This is my second week at the Vermont Studio Center, and I am just now getting around to writing about my experiences so far. The days here are full, quick and exhausting. Trying to schedule them in the same fashion that I would while at home is not possible. That would be forcing a structured regime onto a world where the only real passing of time is measured by when to eat.
So, here is a little info on the Vermont Studio Center. It is an Artists Residency program located in the small town of Johnson Vermont. Each month 50 artist are set up with a private studio and a house that they share with a few other artists. All meals are provided in the Old Red Mill. There is always desert served after dinner. The artists here are either writers or visual artists. I am of the latter, but hanging out with a bunch of writers has been a novel and wonderful experience. The VSC web site explains the program in detail; so check it out because I’m going to focus on the more ethereal aspects of this experience.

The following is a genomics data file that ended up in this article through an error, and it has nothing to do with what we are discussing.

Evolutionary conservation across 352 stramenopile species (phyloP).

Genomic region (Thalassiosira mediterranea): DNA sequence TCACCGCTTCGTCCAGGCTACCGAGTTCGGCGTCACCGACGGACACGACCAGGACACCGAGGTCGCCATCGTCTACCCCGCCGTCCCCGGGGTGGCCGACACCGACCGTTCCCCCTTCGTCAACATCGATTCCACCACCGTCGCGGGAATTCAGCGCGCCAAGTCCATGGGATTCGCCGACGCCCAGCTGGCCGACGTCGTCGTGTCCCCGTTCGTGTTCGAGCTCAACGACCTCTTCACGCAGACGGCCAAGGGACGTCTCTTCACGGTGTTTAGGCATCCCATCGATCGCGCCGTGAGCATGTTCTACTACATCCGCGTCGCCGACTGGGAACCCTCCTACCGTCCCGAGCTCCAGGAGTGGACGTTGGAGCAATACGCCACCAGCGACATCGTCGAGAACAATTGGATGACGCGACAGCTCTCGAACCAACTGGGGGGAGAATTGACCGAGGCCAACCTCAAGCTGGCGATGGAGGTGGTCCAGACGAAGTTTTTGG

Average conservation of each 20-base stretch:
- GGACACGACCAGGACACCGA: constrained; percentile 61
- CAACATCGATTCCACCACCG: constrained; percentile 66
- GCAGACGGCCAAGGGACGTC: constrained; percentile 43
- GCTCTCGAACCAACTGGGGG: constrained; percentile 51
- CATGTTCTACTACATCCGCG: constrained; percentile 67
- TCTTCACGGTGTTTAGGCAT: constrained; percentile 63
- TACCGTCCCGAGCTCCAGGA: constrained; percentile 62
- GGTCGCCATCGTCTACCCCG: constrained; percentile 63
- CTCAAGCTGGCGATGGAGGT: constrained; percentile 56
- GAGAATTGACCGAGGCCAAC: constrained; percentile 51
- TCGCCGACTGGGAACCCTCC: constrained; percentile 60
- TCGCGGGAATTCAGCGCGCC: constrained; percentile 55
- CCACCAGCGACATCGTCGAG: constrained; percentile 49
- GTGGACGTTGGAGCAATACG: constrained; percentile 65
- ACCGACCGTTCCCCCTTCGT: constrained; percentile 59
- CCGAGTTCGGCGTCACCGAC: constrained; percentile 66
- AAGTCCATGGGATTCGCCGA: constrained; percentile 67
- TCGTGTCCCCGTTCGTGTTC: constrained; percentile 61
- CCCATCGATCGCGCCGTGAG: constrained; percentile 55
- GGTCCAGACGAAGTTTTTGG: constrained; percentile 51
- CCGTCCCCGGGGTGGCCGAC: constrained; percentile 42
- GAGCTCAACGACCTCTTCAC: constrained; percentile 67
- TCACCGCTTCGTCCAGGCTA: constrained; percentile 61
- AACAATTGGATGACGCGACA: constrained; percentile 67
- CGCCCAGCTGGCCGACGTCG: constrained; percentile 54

On the first day of residency, one of the staff members shows you to one of the old wood-framed houses that will be your new home. Then it’s over to your studio, which contains a chair, two sawhorse tables and your boxes of art supplies that you shipped up from home. The studios are large, clean, and very white. Most of them have windows with wonderful views of either the river or the wooded hills. Then, with a “see you at dinner” you are left to your own devises.
In fact, being left to your own devices seems to be the unwritten motto of VSC. They provide you with food and shelter, plus a calendar of optional social events and lectures. From there you are free to go in whatever direction you wish. You can dig deep into your creative physi, or spend your days in the coffee shop down the street reading trashy tabloids. There are no expectations for what you do with your time or for the creation of some end product. You are free to let whim and whimsy run amuck. Of course, this freedom creates a scenario where things can get a bit surreal.